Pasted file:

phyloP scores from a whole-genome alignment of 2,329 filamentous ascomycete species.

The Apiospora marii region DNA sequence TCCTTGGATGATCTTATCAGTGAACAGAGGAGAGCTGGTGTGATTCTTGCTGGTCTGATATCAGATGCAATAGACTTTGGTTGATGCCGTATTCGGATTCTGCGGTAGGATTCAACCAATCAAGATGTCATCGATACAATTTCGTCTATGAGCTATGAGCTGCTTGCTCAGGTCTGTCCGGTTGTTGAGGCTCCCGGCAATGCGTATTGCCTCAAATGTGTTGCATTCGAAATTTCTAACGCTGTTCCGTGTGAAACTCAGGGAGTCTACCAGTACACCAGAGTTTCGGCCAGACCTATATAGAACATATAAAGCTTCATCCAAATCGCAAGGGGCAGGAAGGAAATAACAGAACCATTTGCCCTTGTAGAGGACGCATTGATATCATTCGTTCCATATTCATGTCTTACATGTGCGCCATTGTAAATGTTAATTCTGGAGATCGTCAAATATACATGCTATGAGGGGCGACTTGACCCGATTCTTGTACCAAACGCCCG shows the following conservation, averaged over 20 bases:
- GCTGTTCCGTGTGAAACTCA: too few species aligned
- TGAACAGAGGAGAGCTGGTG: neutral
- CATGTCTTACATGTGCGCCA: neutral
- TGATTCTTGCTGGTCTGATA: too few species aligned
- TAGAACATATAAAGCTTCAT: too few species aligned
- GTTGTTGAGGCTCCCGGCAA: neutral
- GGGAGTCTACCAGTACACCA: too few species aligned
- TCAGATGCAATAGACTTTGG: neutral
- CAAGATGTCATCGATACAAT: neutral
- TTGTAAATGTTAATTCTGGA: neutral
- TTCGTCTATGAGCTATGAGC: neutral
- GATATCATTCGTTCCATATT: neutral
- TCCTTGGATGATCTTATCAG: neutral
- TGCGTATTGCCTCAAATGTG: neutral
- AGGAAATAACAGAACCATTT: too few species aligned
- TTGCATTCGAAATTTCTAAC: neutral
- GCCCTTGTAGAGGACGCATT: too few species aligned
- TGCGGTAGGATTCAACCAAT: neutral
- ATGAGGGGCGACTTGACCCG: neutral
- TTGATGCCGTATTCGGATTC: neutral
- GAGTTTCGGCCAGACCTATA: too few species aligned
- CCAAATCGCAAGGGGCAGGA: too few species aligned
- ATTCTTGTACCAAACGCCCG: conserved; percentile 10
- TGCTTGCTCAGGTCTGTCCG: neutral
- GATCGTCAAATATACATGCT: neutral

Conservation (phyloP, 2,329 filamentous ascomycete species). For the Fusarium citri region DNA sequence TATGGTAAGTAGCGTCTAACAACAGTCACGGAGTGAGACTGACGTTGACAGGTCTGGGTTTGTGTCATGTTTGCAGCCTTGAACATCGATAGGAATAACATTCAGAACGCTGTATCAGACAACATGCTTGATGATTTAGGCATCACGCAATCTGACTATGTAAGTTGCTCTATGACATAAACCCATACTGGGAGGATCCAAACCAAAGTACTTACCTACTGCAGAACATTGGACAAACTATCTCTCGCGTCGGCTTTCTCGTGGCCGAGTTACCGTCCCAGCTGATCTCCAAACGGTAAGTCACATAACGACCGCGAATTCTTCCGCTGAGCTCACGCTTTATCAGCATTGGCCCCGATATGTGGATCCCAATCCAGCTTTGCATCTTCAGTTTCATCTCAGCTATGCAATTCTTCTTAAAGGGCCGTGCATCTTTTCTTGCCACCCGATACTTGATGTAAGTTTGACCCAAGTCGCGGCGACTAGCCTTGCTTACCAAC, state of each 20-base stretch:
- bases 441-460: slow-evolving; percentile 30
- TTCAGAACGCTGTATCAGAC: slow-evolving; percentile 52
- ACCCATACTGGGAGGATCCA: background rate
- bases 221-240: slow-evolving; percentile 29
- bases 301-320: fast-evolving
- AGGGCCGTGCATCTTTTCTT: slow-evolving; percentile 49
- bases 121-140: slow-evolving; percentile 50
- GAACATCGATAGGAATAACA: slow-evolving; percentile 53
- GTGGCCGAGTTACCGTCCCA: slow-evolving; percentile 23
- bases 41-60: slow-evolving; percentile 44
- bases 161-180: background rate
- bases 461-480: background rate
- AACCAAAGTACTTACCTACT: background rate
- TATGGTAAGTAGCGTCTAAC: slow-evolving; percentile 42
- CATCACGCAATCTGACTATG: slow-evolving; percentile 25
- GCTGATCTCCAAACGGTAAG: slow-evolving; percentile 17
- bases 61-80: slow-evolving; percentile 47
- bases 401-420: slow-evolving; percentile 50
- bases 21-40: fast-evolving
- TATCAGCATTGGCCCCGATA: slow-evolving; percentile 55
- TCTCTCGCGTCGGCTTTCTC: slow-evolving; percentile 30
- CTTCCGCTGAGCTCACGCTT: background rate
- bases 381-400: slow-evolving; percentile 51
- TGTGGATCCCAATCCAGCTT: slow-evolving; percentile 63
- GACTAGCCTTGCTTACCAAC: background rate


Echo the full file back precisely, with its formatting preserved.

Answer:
phyloP scores from a whole-genome alignment of 2,329 filamentous ascomycete species.

The Apiospora marii region DNA sequence TCCTTGGATGATCTTATCAGTGAACAGAGGAGAGCTGGTGTGATTCTTGCTGGTCTGATATCAGATGCAATAGACTTTGGTTGATGCCGTATTCGGATTCTGCGGTAGGATTCAACCAATCAAGATGTCATCGATACAATTTCGTCTATGAGCTATGAGCTGCTTGCTCAGGTCTGTCCGGTTGTTGAGGCTCCCGGCAATGCGTATTGCCTCAAATGTGTTGCATTCGAAATTTCTAACGCTGTTCCGTGTGAAACTCAGGGAGTCTACCAGTACACCAGAGTTTCGGCCAGACCTATATAGAACATATAAAGCTTCATCCAAATCGCAAGGGGCAGGAAGGAAATAACAGAACCATTTGCCCTTGTAGAGGACGCATTGATATCATTCGTTCCATATTCATGTCTTACATGTGCGCCATTGTAAATGTTAATTCTGGAGATCGTCAAATATACATGCTATGAGGGGCGACTTGACCCGATTCTTGTACCAAACGCCCG shows the following conservation, averaged over 20 bases:
- GCTGTTCCGTGTGAAACTCA: too few species aligned
- TGAACAGAGGAGAGCTGGTG: neutral
- CATGTCTTACATGTGCGCCA: neutral
- TGATTCTTGCTGGTCTGATA: too few species aligned
- TAGAACATATAAAGCTTCAT: too few species aligned
- GTTGTTGAGGCTCCCGGCAA: neutral
- GGGAGTCTACCAGTACACCA: too few species aligned
- TCAGATGCAATAGACTTTGG: neutral
- CAAGATGTCATCGATACAAT: neutral
- TTGTAAATGTTAATTCTGGA: neutral
- TTCGTCTATGAGCTATGAGC: neutral
- GATATCATTCGTTCCATATT: neutral
- TCCTTGGATGATCTTATCAG: neutral
- TGCGTATTGCCTCAAATGTG: neutral
- AGGAAATAACAGAACCATTT: too few species aligned
- TTGCATTCGAAATTTCTAAC: neutral
- GCCCTTGTAGAGGACGCATT: too few species aligned
- TGCGGTAGGATTCAACCAAT: neutral
- ATGAGGGGCGACTTGACCCG: neutral
- TTGATGCCGTATTCGGATTC: neutral
- GAGTTTCGGCCAGACCTATA: too few species aligned
- CCAAATCGCAAGGGGCAGGA: too few species aligned
- ATTCTTGTACCAAACGCCCG: conserved; percentile 10
- TGCTTGCTCAGGTCTGTCCG: neutral
- GATCGTCAAATATACATGCT: neutral

Conservation (phyloP, 2,329 filamentous ascomycete species). For the Fusarium citri region DNA sequence TATGGTAAGTAGCGTCTAACAACAGTCACGGAGTGAGACTGACGTTGACAGGTCTGGGTTTGTGTCATGTTTGCAGCCTTGAACATCGATAGGAATAACATTCAGAACGCTGTATCAGACAACATGCTTGATGATTTAGGCATCACGCAATCTGACTATGTAAGTTGCTCTATGACATAAACCCATACTGGGAGGATCCAAACCAAAGTACTTACCTACTGCAGAACATTGGACAAACTATCTCTCGCGTCGGCTTTCTCGTGGCCGAGTTACCGTCCCAGCTGATCTCCAAACGGTAAGTCACATAACGACCGCGAATTCTTCCGCTGAGCTCACGCTTTATCAGCATTGGCCCCGATATGTGGATCCCAATCCAGCTTTGCATCTTCAGTTTCATCTCAGCTATGCAATTCTTCTTAAAGGGCCGTGCATCTTTTCTTGCCACCCGATACTTGATGTAAGTTTGACCCAAGTCGCGGCGACTAGCCTTGCTTACCAAC, state of each 20-base stretch:
- bases 441-460: slow-evolving; percentile 30
- TTCAGAACGCTGTATCAGAC: slow-evolving; percentile 52
- ACCCATACTGGGAGGATCCA: background rate
- bases 221-240: slow-evolving; percentile 29
- bases 301-320: fast-evolving
- AGGGCCGTGCATCTTTTCTT: slow-evolving; percentile 49
- bases 121-140: slow-evolving; percentile 50
- GAACATCGATAGGAATAACA: slow-evolving; percentile 53
- GTGGCCGAGTTACCGTCCCA: slow-evolving; percentile 23
- bases 41-60: slow-evolving; percentile 44
- bases 161-180: background rate
- bases 461-480: background rate
- AACCAAAGTACTTACCTACT: background rate
- TATGGTAAGTAGCGTCTAAC: slow-evolving; percentile 42
- CATCACGCAATCTGACTATG: slow-evolving; percentile 25
- GCTGATCTCCAAACGGTAAG: slow-evolving; percentile 17
- bases 61-80: slow-evolving; percentile 47
- bases 401-420: slow-evolving; percentile 50
- bases 21-40: fast-evolving
- TATCAGCATTGGCCCCGATA: slow-evolving; percentile 55
- TCTCTCGCGTCGGCTTTCTC: slow-evolving; percentile 30
- CTTCCGCTGAGCTCACGCTT: background rate
- bases 381-400: slow-evolving; percentile 51
- TGTGGATCCCAATCCAGCTT: slow-evolving; percentile 63
- GACTAGCCTTGCTTACCAAC: background rate